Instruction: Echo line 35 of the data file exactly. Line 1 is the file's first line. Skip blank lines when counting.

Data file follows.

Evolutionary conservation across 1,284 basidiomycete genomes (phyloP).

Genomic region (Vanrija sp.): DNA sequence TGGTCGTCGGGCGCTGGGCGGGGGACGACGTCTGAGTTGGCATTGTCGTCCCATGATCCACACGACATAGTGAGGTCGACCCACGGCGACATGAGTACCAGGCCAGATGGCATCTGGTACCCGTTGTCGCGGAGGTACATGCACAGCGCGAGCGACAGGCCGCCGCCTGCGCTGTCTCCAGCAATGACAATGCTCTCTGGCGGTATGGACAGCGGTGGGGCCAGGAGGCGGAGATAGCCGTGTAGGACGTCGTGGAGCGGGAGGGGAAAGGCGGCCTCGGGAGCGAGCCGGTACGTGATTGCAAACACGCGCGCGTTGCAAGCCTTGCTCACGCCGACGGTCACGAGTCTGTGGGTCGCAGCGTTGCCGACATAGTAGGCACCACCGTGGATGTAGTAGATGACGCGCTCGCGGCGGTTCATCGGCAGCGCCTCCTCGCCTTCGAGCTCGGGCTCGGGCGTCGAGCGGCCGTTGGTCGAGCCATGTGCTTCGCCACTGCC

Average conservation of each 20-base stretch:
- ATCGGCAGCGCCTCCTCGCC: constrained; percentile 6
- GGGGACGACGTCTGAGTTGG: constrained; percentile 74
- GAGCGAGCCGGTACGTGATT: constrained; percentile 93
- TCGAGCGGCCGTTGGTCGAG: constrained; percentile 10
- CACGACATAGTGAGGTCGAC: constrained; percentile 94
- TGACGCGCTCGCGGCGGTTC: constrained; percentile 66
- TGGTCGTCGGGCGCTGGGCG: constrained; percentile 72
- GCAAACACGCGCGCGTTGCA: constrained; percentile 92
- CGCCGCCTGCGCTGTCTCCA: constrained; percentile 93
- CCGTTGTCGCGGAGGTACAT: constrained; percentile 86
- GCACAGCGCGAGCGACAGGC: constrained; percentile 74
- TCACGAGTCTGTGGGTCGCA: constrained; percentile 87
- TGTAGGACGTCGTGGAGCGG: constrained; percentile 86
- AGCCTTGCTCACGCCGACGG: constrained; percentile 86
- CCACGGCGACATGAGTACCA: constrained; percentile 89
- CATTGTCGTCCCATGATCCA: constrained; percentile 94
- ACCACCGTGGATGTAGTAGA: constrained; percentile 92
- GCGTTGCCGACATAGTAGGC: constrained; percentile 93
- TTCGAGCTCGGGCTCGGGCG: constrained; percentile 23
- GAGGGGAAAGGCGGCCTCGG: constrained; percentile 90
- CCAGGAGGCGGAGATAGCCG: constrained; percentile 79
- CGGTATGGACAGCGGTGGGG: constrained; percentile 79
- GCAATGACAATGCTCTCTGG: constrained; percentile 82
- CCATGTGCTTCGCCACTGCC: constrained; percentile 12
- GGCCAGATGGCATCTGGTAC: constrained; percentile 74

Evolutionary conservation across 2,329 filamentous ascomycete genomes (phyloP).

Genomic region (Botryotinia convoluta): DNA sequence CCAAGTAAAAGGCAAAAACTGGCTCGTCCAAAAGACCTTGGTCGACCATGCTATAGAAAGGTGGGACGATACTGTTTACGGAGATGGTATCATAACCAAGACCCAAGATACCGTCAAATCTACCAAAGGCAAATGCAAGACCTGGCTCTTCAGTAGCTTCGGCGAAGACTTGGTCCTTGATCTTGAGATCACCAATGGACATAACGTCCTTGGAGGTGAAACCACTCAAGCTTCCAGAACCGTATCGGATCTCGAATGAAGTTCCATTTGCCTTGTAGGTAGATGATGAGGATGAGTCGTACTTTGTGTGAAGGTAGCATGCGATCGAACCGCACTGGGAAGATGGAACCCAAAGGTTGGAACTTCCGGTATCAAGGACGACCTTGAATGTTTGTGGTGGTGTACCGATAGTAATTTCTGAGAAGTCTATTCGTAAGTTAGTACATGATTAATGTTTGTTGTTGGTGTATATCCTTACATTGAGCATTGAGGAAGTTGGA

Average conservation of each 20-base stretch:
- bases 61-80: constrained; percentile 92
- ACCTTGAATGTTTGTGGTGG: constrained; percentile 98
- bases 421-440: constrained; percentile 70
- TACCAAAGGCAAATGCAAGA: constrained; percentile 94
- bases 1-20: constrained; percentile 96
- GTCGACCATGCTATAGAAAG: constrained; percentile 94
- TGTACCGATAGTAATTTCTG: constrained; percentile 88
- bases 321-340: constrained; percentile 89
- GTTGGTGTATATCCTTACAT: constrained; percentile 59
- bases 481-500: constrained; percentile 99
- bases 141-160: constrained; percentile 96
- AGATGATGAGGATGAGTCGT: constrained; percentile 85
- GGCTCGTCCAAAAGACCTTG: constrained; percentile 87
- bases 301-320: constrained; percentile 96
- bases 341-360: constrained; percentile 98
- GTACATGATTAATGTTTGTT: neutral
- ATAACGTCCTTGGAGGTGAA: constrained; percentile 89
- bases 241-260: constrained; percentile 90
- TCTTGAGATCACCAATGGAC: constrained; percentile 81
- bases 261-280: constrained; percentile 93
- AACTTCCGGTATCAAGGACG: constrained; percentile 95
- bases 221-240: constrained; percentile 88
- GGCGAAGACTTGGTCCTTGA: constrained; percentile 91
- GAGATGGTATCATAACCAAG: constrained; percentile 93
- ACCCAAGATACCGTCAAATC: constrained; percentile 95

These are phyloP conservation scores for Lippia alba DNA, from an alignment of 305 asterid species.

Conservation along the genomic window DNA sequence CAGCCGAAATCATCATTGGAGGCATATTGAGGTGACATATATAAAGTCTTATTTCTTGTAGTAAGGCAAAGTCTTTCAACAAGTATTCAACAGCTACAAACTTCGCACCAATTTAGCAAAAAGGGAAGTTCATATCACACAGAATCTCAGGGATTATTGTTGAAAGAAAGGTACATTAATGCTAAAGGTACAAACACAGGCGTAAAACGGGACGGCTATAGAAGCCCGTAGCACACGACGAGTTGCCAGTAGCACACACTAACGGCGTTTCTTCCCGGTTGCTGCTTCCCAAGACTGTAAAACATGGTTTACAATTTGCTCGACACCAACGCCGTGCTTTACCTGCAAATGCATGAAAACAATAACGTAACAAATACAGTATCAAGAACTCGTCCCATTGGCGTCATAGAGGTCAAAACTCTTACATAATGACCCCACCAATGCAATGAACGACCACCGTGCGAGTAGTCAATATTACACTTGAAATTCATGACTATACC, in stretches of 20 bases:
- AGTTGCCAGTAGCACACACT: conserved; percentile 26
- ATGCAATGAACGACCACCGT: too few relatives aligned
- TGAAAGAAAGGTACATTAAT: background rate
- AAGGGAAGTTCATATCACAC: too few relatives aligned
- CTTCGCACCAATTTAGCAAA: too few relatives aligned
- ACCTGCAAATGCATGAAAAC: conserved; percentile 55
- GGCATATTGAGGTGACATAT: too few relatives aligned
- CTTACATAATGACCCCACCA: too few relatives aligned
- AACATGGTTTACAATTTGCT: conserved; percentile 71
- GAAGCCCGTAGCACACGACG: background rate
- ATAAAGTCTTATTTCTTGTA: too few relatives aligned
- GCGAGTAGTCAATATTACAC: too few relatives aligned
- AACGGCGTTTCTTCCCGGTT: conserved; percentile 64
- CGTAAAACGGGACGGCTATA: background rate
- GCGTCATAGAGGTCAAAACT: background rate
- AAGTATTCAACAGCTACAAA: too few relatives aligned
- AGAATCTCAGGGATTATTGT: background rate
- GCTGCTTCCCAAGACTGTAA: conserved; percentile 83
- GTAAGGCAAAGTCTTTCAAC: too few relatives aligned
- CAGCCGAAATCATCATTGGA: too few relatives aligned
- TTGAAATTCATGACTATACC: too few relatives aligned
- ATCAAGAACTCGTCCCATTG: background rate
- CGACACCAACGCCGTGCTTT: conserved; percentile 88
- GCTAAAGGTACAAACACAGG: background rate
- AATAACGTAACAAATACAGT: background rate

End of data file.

- TACCAAAGGCAAATGCAAGA: constrained; percentile 94